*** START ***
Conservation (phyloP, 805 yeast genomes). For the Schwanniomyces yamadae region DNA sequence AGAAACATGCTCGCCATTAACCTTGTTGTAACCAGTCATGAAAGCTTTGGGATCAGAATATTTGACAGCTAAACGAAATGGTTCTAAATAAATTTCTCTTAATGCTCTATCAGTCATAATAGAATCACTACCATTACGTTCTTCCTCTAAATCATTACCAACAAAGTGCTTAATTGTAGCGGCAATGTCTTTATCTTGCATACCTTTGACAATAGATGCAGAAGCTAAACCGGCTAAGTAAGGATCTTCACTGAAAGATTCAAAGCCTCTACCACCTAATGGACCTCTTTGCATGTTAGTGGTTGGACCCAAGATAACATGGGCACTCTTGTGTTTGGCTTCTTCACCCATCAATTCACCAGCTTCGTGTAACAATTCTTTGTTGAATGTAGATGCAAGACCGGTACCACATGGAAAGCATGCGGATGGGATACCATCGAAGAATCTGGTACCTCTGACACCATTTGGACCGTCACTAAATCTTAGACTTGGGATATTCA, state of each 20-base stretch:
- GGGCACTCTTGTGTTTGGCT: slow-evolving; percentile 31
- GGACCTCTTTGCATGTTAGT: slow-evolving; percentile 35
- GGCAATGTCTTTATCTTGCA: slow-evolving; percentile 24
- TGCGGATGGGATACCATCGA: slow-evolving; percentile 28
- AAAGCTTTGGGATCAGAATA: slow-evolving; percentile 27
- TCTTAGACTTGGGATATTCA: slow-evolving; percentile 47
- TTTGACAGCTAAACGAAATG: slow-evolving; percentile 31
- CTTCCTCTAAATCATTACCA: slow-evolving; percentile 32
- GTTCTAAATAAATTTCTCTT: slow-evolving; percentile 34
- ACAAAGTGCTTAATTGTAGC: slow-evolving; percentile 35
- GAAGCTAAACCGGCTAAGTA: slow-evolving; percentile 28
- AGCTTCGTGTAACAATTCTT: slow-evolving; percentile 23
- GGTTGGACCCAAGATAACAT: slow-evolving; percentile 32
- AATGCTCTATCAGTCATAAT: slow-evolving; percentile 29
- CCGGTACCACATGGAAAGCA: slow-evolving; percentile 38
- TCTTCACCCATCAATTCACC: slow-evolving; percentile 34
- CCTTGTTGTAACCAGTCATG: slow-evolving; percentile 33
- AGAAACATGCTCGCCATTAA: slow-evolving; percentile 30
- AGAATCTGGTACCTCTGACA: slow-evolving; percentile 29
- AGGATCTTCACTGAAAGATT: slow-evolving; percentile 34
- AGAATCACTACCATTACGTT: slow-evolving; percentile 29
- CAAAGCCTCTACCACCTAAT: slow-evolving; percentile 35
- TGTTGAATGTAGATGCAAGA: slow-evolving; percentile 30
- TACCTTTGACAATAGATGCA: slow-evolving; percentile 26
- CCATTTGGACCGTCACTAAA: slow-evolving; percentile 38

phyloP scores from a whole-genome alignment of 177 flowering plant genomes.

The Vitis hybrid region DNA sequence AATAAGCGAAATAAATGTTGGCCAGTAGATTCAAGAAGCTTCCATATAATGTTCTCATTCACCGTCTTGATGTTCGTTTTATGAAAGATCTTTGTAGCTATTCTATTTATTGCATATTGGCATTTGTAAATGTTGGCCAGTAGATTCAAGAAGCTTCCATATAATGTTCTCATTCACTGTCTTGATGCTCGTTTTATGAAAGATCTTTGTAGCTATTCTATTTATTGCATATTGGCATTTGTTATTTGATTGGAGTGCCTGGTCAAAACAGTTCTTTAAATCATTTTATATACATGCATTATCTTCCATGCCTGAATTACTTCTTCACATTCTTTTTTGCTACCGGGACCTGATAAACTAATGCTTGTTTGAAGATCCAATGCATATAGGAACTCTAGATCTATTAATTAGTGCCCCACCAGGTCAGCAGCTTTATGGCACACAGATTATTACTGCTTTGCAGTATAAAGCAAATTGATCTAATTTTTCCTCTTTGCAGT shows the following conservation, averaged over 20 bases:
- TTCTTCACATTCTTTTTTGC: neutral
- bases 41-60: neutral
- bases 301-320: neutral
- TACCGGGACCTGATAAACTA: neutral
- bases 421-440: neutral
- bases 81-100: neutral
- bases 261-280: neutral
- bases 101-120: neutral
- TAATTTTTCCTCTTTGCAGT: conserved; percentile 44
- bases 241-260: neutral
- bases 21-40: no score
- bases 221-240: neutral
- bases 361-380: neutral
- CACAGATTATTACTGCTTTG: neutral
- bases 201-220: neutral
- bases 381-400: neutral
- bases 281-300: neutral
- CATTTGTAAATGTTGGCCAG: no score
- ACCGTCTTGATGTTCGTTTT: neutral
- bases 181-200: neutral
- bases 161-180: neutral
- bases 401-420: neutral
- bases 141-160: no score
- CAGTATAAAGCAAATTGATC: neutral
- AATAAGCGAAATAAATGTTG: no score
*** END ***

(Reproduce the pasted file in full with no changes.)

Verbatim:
Conservation (phyloP, 805 yeast genomes). For the Schwanniomyces yamadae region DNA sequence AGAAACATGCTCGCCATTAACCTTGTTGTAACCAGTCATGAAAGCTTTGGGATCAGAATATTTGACAGCTAAACGAAATGGTTCTAAATAAATTTCTCTTAATGCTCTATCAGTCATAATAGAATCACTACCATTACGTTCTTCCTCTAAATCATTACCAACAAAGTGCTTAATTGTAGCGGCAATGTCTTTATCTTGCATACCTTTGACAATAGATGCAGAAGCTAAACCGGCTAAGTAAGGATCTTCACTGAAAGATTCAAAGCCTCTACCACCTAATGGACCTCTTTGCATGTTAGTGGTTGGACCCAAGATAACATGGGCACTCTTGTGTTTGGCTTCTTCACCCATCAATTCACCAGCTTCGTGTAACAATTCTTTGTTGAATGTAGATGCAAGACCGGTACCACATGGAAAGCATGCGGATGGGATACCATCGAAGAATCTGGTACCTCTGACACCATTTGGACCGTCACTAAATCTTAGACTTGGGATATTCA, state of each 20-base stretch:
- GGGCACTCTTGTGTTTGGCT: slow-evolving; percentile 31
- GGACCTCTTTGCATGTTAGT: slow-evolving; percentile 35
- GGCAATGTCTTTATCTTGCA: slow-evolving; percentile 24
- TGCGGATGGGATACCATCGA: slow-evolving; percentile 28
- AAAGCTTTGGGATCAGAATA: slow-evolving; percentile 27
- TCTTAGACTTGGGATATTCA: slow-evolving; percentile 47
- TTTGACAGCTAAACGAAATG: slow-evolving; percentile 31
- CTTCCTCTAAATCATTACCA: slow-evolving; percentile 32
- GTTCTAAATAAATTTCTCTT: slow-evolving; percentile 34
- ACAAAGTGCTTAATTGTAGC: slow-evolving; percentile 35
- GAAGCTAAACCGGCTAAGTA: slow-evolving; percentile 28
- AGCTTCGTGTAACAATTCTT: slow-evolving; percentile 23
- GGTTGGACCCAAGATAACAT: slow-evolving; percentile 32
- AATGCTCTATCAGTCATAAT: slow-evolving; percentile 29
- CCGGTACCACATGGAAAGCA: slow-evolving; percentile 38
- TCTTCACCCATCAATTCACC: slow-evolving; percentile 34
- CCTTGTTGTAACCAGTCATG: slow-evolving; percentile 33
- AGAAACATGCTCGCCATTAA: slow-evolving; percentile 30
- AGAATCTGGTACCTCTGACA: slow-evolving; percentile 29
- AGGATCTTCACTGAAAGATT: slow-evolving; percentile 34
- AGAATCACTACCATTACGTT: slow-evolving; percentile 29
- CAAAGCCTCTACCACCTAAT: slow-evolving; percentile 35
- TGTTGAATGTAGATGCAAGA: slow-evolving; percentile 30
- TACCTTTGACAATAGATGCA: slow-evolving; percentile 26
- CCATTTGGACCGTCACTAAA: slow-evolving; percentile 38

phyloP scores from a whole-genome alignment of 177 flowering plant genomes.

The Vitis hybrid region DNA sequence AATAAGCGAAATAAATGTTGGCCAGTAGATTCAAGAAGCTTCCATATAATGTTCTCATTCACCGTCTTGATGTTCGTTTTATGAAAGATCTTTGTAGCTATTCTATTTATTGCATATTGGCATTTGTAAATGTTGGCCAGTAGATTCAAGAAGCTTCCATATAATGTTCTCATTCACTGTCTTGATGCTCGTTTTATGAAAGATCTTTGTAGCTATTCTATTTATTGCATATTGGCATTTGTTATTTGATTGGAGTGCCTGGTCAAAACAGTTCTTTAAATCATTTTATATACATGCATTATCTTCCATGCCTGAATTACTTCTTCACATTCTTTTTTGCTACCGGGACCTGATAAACTAATGCTTGTTTGAAGATCCAATGCATATAGGAACTCTAGATCTATTAATTAGTGCCCCACCAGGTCAGCAGCTTTATGGCACACAGATTATTACTGCTTTGCAGTATAAAGCAAATTGATCTAATTTTTCCTCTTTGCAGT shows the following conservation, averaged over 20 bases:
- TTCTTCACATTCTTTTTTGC: neutral
- bases 41-60: neutral
- bases 301-320: neutral
- TACCGGGACCTGATAAACTA: neutral
- bases 421-440: neutral
- bases 81-100: neutral
- bases 261-280: neutral
- bases 101-120: neutral
- TAATTTTTCCTCTTTGCAGT: conserved; percentile 44
- bases 241-260: neutral
- bases 21-40: no score
- bases 221-240: neutral
- bases 361-380: neutral
- CACAGATTATTACTGCTTTG: neutral
- bases 201-220: neutral
- bases 381-400: neutral
- bases 281-300: neutral
- CATTTGTAAATGTTGGCCAG: no score
- ACCGTCTTGATGTTCGTTTT: neutral
- bases 181-200: neutral
- bases 161-180: neutral
- bases 401-420: neutral
- bases 141-160: no score
- CAGTATAAAGCAAATTGATC: neutral
- AATAAGCGAAATAAATGTTG: no score